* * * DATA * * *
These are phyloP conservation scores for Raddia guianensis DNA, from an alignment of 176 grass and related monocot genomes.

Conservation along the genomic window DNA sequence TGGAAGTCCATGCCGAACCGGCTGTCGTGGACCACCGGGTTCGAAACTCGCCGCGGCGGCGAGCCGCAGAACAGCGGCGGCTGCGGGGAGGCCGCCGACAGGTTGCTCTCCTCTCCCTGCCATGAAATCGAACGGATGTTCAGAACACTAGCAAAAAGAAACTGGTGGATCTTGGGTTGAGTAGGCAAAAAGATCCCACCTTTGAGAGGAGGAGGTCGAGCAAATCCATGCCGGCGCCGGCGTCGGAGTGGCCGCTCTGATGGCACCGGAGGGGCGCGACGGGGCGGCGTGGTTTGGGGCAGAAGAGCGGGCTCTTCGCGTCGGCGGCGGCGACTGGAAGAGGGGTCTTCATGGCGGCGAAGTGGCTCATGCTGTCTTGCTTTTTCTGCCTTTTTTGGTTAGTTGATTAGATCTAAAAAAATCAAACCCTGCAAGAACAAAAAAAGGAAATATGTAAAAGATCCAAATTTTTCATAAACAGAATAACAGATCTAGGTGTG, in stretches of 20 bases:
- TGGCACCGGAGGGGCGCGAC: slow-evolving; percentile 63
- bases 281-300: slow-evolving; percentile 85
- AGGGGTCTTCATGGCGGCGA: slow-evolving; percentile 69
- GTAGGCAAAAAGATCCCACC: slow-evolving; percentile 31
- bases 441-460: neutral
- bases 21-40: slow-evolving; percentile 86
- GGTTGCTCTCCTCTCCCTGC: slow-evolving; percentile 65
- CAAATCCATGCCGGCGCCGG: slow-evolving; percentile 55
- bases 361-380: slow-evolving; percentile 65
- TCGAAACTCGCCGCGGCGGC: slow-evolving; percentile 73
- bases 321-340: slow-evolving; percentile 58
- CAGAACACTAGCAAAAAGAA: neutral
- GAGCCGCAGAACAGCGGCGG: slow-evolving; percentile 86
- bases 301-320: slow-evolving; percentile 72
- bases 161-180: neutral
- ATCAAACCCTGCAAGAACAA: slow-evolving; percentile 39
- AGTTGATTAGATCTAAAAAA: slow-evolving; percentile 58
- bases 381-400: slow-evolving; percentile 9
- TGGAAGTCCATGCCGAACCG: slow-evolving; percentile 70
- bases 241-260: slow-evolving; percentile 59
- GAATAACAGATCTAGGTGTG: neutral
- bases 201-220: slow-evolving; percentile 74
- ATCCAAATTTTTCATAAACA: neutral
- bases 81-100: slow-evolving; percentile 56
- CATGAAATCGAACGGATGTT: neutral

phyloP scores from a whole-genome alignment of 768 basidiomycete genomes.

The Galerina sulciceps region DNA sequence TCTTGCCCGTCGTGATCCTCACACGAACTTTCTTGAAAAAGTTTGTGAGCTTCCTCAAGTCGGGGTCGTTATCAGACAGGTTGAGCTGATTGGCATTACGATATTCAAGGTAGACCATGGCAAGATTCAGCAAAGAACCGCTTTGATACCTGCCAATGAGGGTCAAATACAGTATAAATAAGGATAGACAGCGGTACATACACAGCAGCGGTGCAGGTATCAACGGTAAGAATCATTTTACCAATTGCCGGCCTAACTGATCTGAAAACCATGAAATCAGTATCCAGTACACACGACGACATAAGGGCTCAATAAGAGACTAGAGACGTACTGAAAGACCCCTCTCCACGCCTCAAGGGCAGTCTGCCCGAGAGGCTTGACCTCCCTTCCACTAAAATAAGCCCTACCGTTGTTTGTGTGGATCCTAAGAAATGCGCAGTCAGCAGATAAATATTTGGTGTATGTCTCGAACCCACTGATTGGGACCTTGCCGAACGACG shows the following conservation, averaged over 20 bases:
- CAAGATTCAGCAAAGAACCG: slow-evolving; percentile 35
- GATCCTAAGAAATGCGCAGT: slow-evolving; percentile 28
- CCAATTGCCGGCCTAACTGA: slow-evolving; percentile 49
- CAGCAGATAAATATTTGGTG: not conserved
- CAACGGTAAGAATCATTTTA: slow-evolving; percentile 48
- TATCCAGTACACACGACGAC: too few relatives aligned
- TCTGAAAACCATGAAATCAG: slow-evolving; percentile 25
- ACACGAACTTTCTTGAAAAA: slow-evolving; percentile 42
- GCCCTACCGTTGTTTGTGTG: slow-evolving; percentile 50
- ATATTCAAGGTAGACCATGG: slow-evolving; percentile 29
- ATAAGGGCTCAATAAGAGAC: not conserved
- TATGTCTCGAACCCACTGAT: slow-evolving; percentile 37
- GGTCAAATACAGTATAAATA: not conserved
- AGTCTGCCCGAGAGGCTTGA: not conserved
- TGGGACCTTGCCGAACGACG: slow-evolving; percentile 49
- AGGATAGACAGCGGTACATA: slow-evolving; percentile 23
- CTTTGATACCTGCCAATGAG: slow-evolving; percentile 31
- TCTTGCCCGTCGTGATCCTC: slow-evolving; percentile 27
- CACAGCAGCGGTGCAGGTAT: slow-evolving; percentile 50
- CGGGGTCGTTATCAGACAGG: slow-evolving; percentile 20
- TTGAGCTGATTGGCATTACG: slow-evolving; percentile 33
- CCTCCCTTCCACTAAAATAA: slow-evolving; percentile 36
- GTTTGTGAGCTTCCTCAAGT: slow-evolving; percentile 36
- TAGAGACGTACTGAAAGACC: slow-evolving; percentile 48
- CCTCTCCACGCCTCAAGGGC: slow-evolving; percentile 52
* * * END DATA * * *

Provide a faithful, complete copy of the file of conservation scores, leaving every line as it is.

These are phyloP conservation scores for Raddia guianensis DNA, from an alignment of 176 grass and related monocot genomes.

Conservation along the genomic window DNA sequence TGGAAGTCCATGCCGAACCGGCTGTCGTGGACCACCGGGTTCGAAACTCGCCGCGGCGGCGAGCCGCAGAACAGCGGCGGCTGCGGGGAGGCCGCCGACAGGTTGCTCTCCTCTCCCTGCCATGAAATCGAACGGATGTTCAGAACACTAGCAAAAAGAAACTGGTGGATCTTGGGTTGAGTAGGCAAAAAGATCCCACCTTTGAGAGGAGGAGGTCGAGCAAATCCATGCCGGCGCCGGCGTCGGAGTGGCCGCTCTGATGGCACCGGAGGGGCGCGACGGGGCGGCGTGGTTTGGGGCAGAAGAGCGGGCTCTTCGCGTCGGCGGCGGCGACTGGAAGAGGGGTCTTCATGGCGGCGAAGTGGCTCATGCTGTCTTGCTTTTTCTGCCTTTTTTGGTTAGTTGATTAGATCTAAAAAAATCAAACCCTGCAAGAACAAAAAAAGGAAATATGTAAAAGATCCAAATTTTTCATAAACAGAATAACAGATCTAGGTGTG, in stretches of 20 bases:
- TGGCACCGGAGGGGCGCGAC: slow-evolving; percentile 63
- bases 281-300: slow-evolving; percentile 85
- AGGGGTCTTCATGGCGGCGA: slow-evolving; percentile 69
- GTAGGCAAAAAGATCCCACC: slow-evolving; percentile 31
- bases 441-460: neutral
- bases 21-40: slow-evolving; percentile 86
- GGTTGCTCTCCTCTCCCTGC: slow-evolving; percentile 65
- CAAATCCATGCCGGCGCCGG: slow-evolving; percentile 55
- bases 361-380: slow-evolving; percentile 65
- TCGAAACTCGCCGCGGCGGC: slow-evolving; percentile 73
- bases 321-340: slow-evolving; percentile 58
- CAGAACACTAGCAAAAAGAA: neutral
- GAGCCGCAGAACAGCGGCGG: slow-evolving; percentile 86
- bases 301-320: slow-evolving; percentile 72
- bases 161-180: neutral
- ATCAAACCCTGCAAGAACAA: slow-evolving; percentile 39
- AGTTGATTAGATCTAAAAAA: slow-evolving; percentile 58
- bases 381-400: slow-evolving; percentile 9
- TGGAAGTCCATGCCGAACCG: slow-evolving; percentile 70
- bases 241-260: slow-evolving; percentile 59
- GAATAACAGATCTAGGTGTG: neutral
- bases 201-220: slow-evolving; percentile 74
- ATCCAAATTTTTCATAAACA: neutral
- bases 81-100: slow-evolving; percentile 56
- CATGAAATCGAACGGATGTT: neutral

phyloP scores from a whole-genome alignment of 768 basidiomycete genomes.

The Galerina sulciceps region DNA sequence TCTTGCCCGTCGTGATCCTCACACGAACTTTCTTGAAAAAGTTTGTGAGCTTCCTCAAGTCGGGGTCGTTATCAGACAGGTTGAGCTGATTGGCATTACGATATTCAAGGTAGACCATGGCAAGATTCAGCAAAGAACCGCTTTGATACCTGCCAATGAGGGTCAAATACAGTATAAATAAGGATAGACAGCGGTACATACACAGCAGCGGTGCAGGTATCAACGGTAAGAATCATTTTACCAATTGCCGGCCTAACTGATCTGAAAACCATGAAATCAGTATCCAGTACACACGACGACATAAGGGCTCAATAAGAGACTAGAGACGTACTGAAAGACCCCTCTCCACGCCTCAAGGGCAGTCTGCCCGAGAGGCTTGACCTCCCTTCCACTAAAATAAGCCCTACCGTTGTTTGTGTGGATCCTAAGAAATGCGCAGTCAGCAGATAAATATTTGGTGTATGTCTCGAACCCACTGATTGGGACCTTGCCGAACGACG shows the following conservation, averaged over 20 bases:
- CAAGATTCAGCAAAGAACCG: slow-evolving; percentile 35
- GATCCTAAGAAATGCGCAGT: slow-evolving; percentile 28
- CCAATTGCCGGCCTAACTGA: slow-evolving; percentile 49
- CAGCAGATAAATATTTGGTG: not conserved
- CAACGGTAAGAATCATTTTA: slow-evolving; percentile 48
- TATCCAGTACACACGACGAC: too few relatives aligned
- TCTGAAAACCATGAAATCAG: slow-evolving; percentile 25
- ACACGAACTTTCTTGAAAAA: slow-evolving; percentile 42
- GCCCTACCGTTGTTTGTGTG: slow-evolving; percentile 50
- ATATTCAAGGTAGACCATGG: slow-evolving; percentile 29
- ATAAGGGCTCAATAAGAGAC: not conserved
- TATGTCTCGAACCCACTGAT: slow-evolving; percentile 37
- GGTCAAATACAGTATAAATA: not conserved
- AGTCTGCCCGAGAGGCTTGA: not conserved
- TGGGACCTTGCCGAACGACG: slow-evolving; percentile 49
- AGGATAGACAGCGGTACATA: slow-evolving; percentile 23
- CTTTGATACCTGCCAATGAG: slow-evolving; percentile 31
- TCTTGCCCGTCGTGATCCTC: slow-evolving; percentile 27
- CACAGCAGCGGTGCAGGTAT: slow-evolving; percentile 50
- CGGGGTCGTTATCAGACAGG: slow-evolving; percentile 20
- TTGAGCTGATTGGCATTACG: slow-evolving; percentile 33
- CCTCCCTTCCACTAAAATAA: slow-evolving; percentile 36
- GTTTGTGAGCTTCCTCAAGT: slow-evolving; percentile 36
- TAGAGACGTACTGAAAGACC: slow-evolving; percentile 48
- CCTCTCCACGCCTCAAGGGC: slow-evolving; percentile 52